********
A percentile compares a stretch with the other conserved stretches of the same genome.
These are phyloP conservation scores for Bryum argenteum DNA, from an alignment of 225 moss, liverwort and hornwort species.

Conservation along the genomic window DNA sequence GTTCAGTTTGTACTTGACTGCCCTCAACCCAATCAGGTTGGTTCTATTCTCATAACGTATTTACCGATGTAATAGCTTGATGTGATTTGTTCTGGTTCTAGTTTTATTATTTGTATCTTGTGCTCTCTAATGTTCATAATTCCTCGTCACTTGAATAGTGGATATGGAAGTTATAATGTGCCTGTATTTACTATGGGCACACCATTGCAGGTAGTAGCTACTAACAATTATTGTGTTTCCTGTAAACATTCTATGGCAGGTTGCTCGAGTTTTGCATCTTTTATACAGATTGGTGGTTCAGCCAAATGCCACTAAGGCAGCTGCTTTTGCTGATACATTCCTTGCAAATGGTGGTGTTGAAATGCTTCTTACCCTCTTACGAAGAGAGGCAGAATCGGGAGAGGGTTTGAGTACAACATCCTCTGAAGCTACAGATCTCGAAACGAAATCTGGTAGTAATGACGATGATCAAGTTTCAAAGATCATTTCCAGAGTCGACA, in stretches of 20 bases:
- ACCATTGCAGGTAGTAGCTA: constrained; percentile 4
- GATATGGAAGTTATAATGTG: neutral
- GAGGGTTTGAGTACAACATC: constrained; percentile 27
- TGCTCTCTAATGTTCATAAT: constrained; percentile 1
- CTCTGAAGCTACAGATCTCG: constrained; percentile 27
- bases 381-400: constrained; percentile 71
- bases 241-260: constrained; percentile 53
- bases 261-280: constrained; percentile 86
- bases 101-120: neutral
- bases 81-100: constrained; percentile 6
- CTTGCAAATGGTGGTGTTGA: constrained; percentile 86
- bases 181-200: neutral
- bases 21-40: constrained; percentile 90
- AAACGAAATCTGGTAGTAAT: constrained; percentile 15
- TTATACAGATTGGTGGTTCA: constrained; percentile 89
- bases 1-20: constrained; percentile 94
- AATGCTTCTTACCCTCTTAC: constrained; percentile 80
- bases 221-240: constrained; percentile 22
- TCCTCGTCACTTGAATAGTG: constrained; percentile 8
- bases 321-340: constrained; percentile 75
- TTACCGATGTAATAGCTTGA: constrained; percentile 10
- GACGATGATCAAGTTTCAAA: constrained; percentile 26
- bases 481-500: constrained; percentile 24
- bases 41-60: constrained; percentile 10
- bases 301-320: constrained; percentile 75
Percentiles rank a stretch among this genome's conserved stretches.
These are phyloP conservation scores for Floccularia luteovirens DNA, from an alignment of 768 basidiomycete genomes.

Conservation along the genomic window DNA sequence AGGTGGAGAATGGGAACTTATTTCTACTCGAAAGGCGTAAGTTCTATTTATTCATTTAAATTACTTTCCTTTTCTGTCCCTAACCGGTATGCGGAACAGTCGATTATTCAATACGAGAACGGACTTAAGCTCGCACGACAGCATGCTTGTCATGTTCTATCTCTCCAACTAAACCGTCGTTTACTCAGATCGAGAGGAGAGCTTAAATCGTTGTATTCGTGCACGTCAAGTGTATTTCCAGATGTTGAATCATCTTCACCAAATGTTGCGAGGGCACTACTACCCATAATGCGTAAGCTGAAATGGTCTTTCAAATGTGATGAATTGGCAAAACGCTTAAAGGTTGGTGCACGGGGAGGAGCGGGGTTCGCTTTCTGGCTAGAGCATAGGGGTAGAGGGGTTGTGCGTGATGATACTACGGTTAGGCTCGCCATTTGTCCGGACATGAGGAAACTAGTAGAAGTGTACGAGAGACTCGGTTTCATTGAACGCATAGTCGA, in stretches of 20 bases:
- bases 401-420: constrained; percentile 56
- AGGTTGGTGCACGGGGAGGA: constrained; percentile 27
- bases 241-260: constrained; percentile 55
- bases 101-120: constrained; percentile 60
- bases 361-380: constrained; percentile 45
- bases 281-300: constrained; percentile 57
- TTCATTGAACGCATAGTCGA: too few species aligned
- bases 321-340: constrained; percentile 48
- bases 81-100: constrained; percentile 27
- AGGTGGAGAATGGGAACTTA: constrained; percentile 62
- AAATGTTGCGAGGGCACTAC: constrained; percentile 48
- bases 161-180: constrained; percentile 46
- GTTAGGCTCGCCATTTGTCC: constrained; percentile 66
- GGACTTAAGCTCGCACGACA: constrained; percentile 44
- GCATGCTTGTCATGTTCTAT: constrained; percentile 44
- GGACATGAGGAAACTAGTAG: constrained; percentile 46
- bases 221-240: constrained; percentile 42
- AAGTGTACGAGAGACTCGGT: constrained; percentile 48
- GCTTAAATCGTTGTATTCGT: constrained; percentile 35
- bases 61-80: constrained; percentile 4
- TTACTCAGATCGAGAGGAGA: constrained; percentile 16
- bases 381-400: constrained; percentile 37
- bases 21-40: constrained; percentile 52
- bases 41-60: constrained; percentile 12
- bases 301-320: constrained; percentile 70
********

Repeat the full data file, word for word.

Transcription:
A percentile compares a stretch with the other conserved stretches of the same genome.
These are phyloP conservation scores for Bryum argenteum DNA, from an alignment of 225 moss, liverwort and hornwort species.

Conservation along the genomic window DNA sequence GTTCAGTTTGTACTTGACTGCCCTCAACCCAATCAGGTTGGTTCTATTCTCATAACGTATTTACCGATGTAATAGCTTGATGTGATTTGTTCTGGTTCTAGTTTTATTATTTGTATCTTGTGCTCTCTAATGTTCATAATTCCTCGTCACTTGAATAGTGGATATGGAAGTTATAATGTGCCTGTATTTACTATGGGCACACCATTGCAGGTAGTAGCTACTAACAATTATTGTGTTTCCTGTAAACATTCTATGGCAGGTTGCTCGAGTTTTGCATCTTTTATACAGATTGGTGGTTCAGCCAAATGCCACTAAGGCAGCTGCTTTTGCTGATACATTCCTTGCAAATGGTGGTGTTGAAATGCTTCTTACCCTCTTACGAAGAGAGGCAGAATCGGGAGAGGGTTTGAGTACAACATCCTCTGAAGCTACAGATCTCGAAACGAAATCTGGTAGTAATGACGATGATCAAGTTTCAAAGATCATTTCCAGAGTCGACA, in stretches of 20 bases:
- ACCATTGCAGGTAGTAGCTA: constrained; percentile 4
- GATATGGAAGTTATAATGTG: neutral
- GAGGGTTTGAGTACAACATC: constrained; percentile 27
- TGCTCTCTAATGTTCATAAT: constrained; percentile 1
- CTCTGAAGCTACAGATCTCG: constrained; percentile 27
- bases 381-400: constrained; percentile 71
- bases 241-260: constrained; percentile 53
- bases 261-280: constrained; percentile 86
- bases 101-120: neutral
- bases 81-100: constrained; percentile 6
- CTTGCAAATGGTGGTGTTGA: constrained; percentile 86
- bases 181-200: neutral
- bases 21-40: constrained; percentile 90
- AAACGAAATCTGGTAGTAAT: constrained; percentile 15
- TTATACAGATTGGTGGTTCA: constrained; percentile 89
- bases 1-20: constrained; percentile 94
- AATGCTTCTTACCCTCTTAC: constrained; percentile 80
- bases 221-240: constrained; percentile 22
- TCCTCGTCACTTGAATAGTG: constrained; percentile 8
- bases 321-340: constrained; percentile 75
- TTACCGATGTAATAGCTTGA: constrained; percentile 10
- GACGATGATCAAGTTTCAAA: constrained; percentile 26
- bases 481-500: constrained; percentile 24
- bases 41-60: constrained; percentile 10
- bases 301-320: constrained; percentile 75
Percentiles rank a stretch among this genome's conserved stretches.
These are phyloP conservation scores for Floccularia luteovirens DNA, from an alignment of 768 basidiomycete genomes.

Conservation along the genomic window DNA sequence AGGTGGAGAATGGGAACTTATTTCTACTCGAAAGGCGTAAGTTCTATTTATTCATTTAAATTACTTTCCTTTTCTGTCCCTAACCGGTATGCGGAACAGTCGATTATTCAATACGAGAACGGACTTAAGCTCGCACGACAGCATGCTTGTCATGTTCTATCTCTCCAACTAAACCGTCGTTTACTCAGATCGAGAGGAGAGCTTAAATCGTTGTATTCGTGCACGTCAAGTGTATTTCCAGATGTTGAATCATCTTCACCAAATGTTGCGAGGGCACTACTACCCATAATGCGTAAGCTGAAATGGTCTTTCAAATGTGATGAATTGGCAAAACGCTTAAAGGTTGGTGCACGGGGAGGAGCGGGGTTCGCTTTCTGGCTAGAGCATAGGGGTAGAGGGGTTGTGCGTGATGATACTACGGTTAGGCTCGCCATTTGTCCGGACATGAGGAAACTAGTAGAAGTGTACGAGAGACTCGGTTTCATTGAACGCATAGTCGA, in stretches of 20 bases:
- bases 401-420: constrained; percentile 56
- AGGTTGGTGCACGGGGAGGA: constrained; percentile 27
- bases 241-260: constrained; percentile 55
- bases 101-120: constrained; percentile 60
- bases 361-380: constrained; percentile 45
- bases 281-300: constrained; percentile 57
- TTCATTGAACGCATAGTCGA: too few species aligned
- bases 321-340: constrained; percentile 48
- bases 81-100: constrained; percentile 27
- AGGTGGAGAATGGGAACTTA: constrained; percentile 62
- AAATGTTGCGAGGGCACTAC: constrained; percentile 48
- bases 161-180: constrained; percentile 46
- GTTAGGCTCGCCATTTGTCC: constrained; percentile 66
- GGACTTAAGCTCGCACGACA: constrained; percentile 44
- GCATGCTTGTCATGTTCTAT: constrained; percentile 44
- GGACATGAGGAAACTAGTAG: constrained; percentile 46
- bases 221-240: constrained; percentile 42
- AAGTGTACGAGAGACTCGGT: constrained; percentile 48
- GCTTAAATCGTTGTATTCGT: constrained; percentile 35
- bases 61-80: constrained; percentile 4
- TTACTCAGATCGAGAGGAGA: constrained; percentile 16
- bases 381-400: constrained; percentile 37
- bases 21-40: constrained; percentile 52
- bases 41-60: constrained; percentile 12
- bases 301-320: constrained; percentile 70